- LGs caretaker committees illegal, says ex-NBA scribe
Victor Ogunje in Ado Ekiti
A Federal High Court sitting in Ado Ekiti tuesday ordered the Economic and Financial Crimes Commission (EFCC) to lift the restriction placed on some accounts belonging to Governor Ayodele Fayose in a new generation bank.
The court also set aside an earlier order of a Federal High Court, Lagos empowering the EFCC to freeze two accounts domiciled in the new generation bank.
The court consequently ordered the anti-graft commission to immediately defreeze the two accounts belonging to the governor without further delay, on the account that it did not follow due process in freezing them.
The EFCC on June 21, 2016 froze the two accounts having allegedly contained a sum of N2.99billion out of the N2.3 billion arms money allegedly drawn by the governor from the office of the former National Security Adviser, Col Bello Dasuki (rtd), to prosecute his governorship election in 2014.
The highly devastated Fayose had through his lawyer, Mr. Mike Ozekhome approached the court and sought the enforcement of his fundamental rights, which involved the de-freezing of the two accounts.
Delivering his judgment, the presiding judge, Justice Taiwo Taiwo, said the rights of the governor had been unconstitutionally infringed upon, considering the circumstance of his office.
Justice Taiwo declared that apart from the immunity which Fayose currently enjoys as a sitting governor under Section 308 of the Constitution, it was wrong for the EFCC to have gone ahead to seize his two accounts in apparent perpetuity without first investigating him or making him a party.
He averred that rather than the EFCC freezing the governor’s accounts directly through the third party who did not enjoy any mandate from him , the governor himself ought to have been first investigated and brought into the picture.
The judge described Fayose as “a genuinely deprived person who rushed to the court to seek constitutional protection,” the judge thereby gave a mandatory order the de-freezing, unblocking and ma ke operational the two accounts by the respondents.”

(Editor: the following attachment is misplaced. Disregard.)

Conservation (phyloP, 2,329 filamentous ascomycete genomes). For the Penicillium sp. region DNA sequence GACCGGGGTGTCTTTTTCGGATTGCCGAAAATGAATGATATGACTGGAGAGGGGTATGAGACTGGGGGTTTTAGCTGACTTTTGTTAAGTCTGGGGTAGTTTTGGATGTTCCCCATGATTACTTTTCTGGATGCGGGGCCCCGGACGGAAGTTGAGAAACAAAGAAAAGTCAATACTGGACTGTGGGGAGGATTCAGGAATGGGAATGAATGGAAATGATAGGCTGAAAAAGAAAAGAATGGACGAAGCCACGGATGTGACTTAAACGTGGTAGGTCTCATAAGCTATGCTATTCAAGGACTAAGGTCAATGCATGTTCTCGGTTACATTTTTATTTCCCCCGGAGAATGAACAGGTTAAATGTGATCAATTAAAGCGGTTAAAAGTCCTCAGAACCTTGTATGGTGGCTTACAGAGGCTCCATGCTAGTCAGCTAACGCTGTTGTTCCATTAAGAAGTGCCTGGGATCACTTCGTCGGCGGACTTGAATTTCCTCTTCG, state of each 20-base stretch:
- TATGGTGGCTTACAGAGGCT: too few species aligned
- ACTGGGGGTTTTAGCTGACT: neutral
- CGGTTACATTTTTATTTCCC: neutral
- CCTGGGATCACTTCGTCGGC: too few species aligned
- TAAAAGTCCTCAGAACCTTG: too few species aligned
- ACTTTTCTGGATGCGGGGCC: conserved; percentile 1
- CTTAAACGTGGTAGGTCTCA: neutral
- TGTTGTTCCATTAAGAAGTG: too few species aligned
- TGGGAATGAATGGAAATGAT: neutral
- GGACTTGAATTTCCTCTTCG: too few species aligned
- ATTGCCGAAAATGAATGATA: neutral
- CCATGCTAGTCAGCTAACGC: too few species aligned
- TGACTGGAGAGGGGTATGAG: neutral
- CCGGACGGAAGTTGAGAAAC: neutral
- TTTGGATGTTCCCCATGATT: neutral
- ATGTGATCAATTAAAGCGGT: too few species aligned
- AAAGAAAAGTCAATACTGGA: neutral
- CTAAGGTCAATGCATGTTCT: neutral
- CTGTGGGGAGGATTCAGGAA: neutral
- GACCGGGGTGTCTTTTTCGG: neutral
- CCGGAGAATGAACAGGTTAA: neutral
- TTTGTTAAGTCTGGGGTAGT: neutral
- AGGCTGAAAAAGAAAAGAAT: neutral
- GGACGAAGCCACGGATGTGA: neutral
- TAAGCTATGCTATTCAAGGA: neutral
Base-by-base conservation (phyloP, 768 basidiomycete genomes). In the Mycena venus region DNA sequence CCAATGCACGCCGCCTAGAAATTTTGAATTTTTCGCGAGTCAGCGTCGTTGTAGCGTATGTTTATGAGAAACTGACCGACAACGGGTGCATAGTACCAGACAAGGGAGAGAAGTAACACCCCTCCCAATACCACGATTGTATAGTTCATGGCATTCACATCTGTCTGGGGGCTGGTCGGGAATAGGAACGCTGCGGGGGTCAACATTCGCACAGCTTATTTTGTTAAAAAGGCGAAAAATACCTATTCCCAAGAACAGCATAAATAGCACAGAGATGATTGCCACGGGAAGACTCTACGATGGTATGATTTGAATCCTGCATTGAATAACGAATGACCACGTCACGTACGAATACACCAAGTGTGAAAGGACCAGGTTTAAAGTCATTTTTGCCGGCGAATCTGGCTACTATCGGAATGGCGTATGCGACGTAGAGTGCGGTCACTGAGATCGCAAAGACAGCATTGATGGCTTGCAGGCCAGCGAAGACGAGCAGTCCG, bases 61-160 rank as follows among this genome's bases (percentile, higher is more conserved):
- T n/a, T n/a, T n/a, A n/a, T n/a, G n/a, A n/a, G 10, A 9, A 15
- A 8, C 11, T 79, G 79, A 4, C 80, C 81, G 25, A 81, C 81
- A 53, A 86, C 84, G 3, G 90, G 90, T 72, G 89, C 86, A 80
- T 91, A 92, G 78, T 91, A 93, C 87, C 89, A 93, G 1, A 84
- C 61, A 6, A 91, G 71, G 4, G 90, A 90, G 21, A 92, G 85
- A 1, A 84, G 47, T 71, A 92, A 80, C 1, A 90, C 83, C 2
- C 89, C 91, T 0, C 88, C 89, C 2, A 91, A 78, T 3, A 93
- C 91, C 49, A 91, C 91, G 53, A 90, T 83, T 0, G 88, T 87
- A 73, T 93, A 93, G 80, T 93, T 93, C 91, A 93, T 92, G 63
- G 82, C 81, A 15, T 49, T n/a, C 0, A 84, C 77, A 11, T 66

He said it was also the duty of any presiding judge to protect the said constitution and its interpretations whenever the need arises.
“The plaintiff is entitled to be heard before his property or money can be seized, doing otherwise will amount to denying him fair hearing and constitutional rights,” he said.
The judge however refused to grant other relief sought by the governor, including a perpetual injunction restraining EFCC or its agents from further tampering with his property, and another one asking for payment of N5billion as exemplary damages.
“This court will not shield any person from due investigation and since police cannot be stopped from investigating a crime, same goes for the First Respondent so as not to whittle down its functions,” the judge said.
EFCC lead counsel, Mr. Rotimi Oyedepo, was absent at the court but Fayose’s lead counsel, Ozekhome in his reaction described the judgment as the best to be so made the EFCC in history, saying it would checkmate the agency against years of brazen arbitrariness and excesses.
However, the EFCC has promised to appeal the verdict.
A statement by its Head of Media and Publicity, Wilson Uwujaren, said the commission, would await the certified copy of the ruling.
“It is important to point out that this order contradicts another order by Justice M. B Idris of the Federal High Court, Lagos which gave the commission the nod to freeze the accounts pending the conclusion of investigation.
“This order from a court of coordinate jurisdiction was not set aside by Justice Taiwo. In spite of this, the commission has taken immediate step to appeal the order by Justice Taiwo.”
Meanwhile, a former General Secretary of the Nigerian Bar Association (NBA), Mr. Obafemi Adewale, has said the recent judgment on the dissolution of democratically-elected local government officials in Ekiti State, the Supreme Court has again reaffirmed illegality in the use of caretaker committees to run the existing 774 councils in the country.
Adewale, who was the counsel to the plaintiff in the case, spoke in Ado Ekiti on the implications of judgment, maintaining that the trend which was prevalent among many states of the federation was ultra vires to the spirit of the Constitution.
He contended that any law enacted by any state House of Assembly that gave power to a state governor to appoint caretaker committee is at variance with the provision of the 1999 Constitution as amended in section seven thereof.
Adewale, who was the counsel to the dissolved council officials, urged state governors that are still promoting appointed loyalists in the councils to, “as of necessity take immediate steps to ensure that elected local government structure are put in place.”
“The assertive judgment of the Nigeria’s highest court will automatically stop the impunity demonstrated by many state governors who upon assumption of office dissolve democratically elected local government officials, just because they are not from the governor’s political party.
“In the same manner that the former governor of Ekiti State, Dr. Kayode Fayemi dissolved elected council officials on October 29, 2010\ which has now been reversed by the apex court.”
The ex-NBA scribe affirmed that the Supreme Court’s verdict implies that using caretaker committee or arbitrarily dissolving elected council officials is a fundamental breach of the constitution on the part of governors who sworn to uphold the tenets of the law and such is punishable as provided for by the same constitution.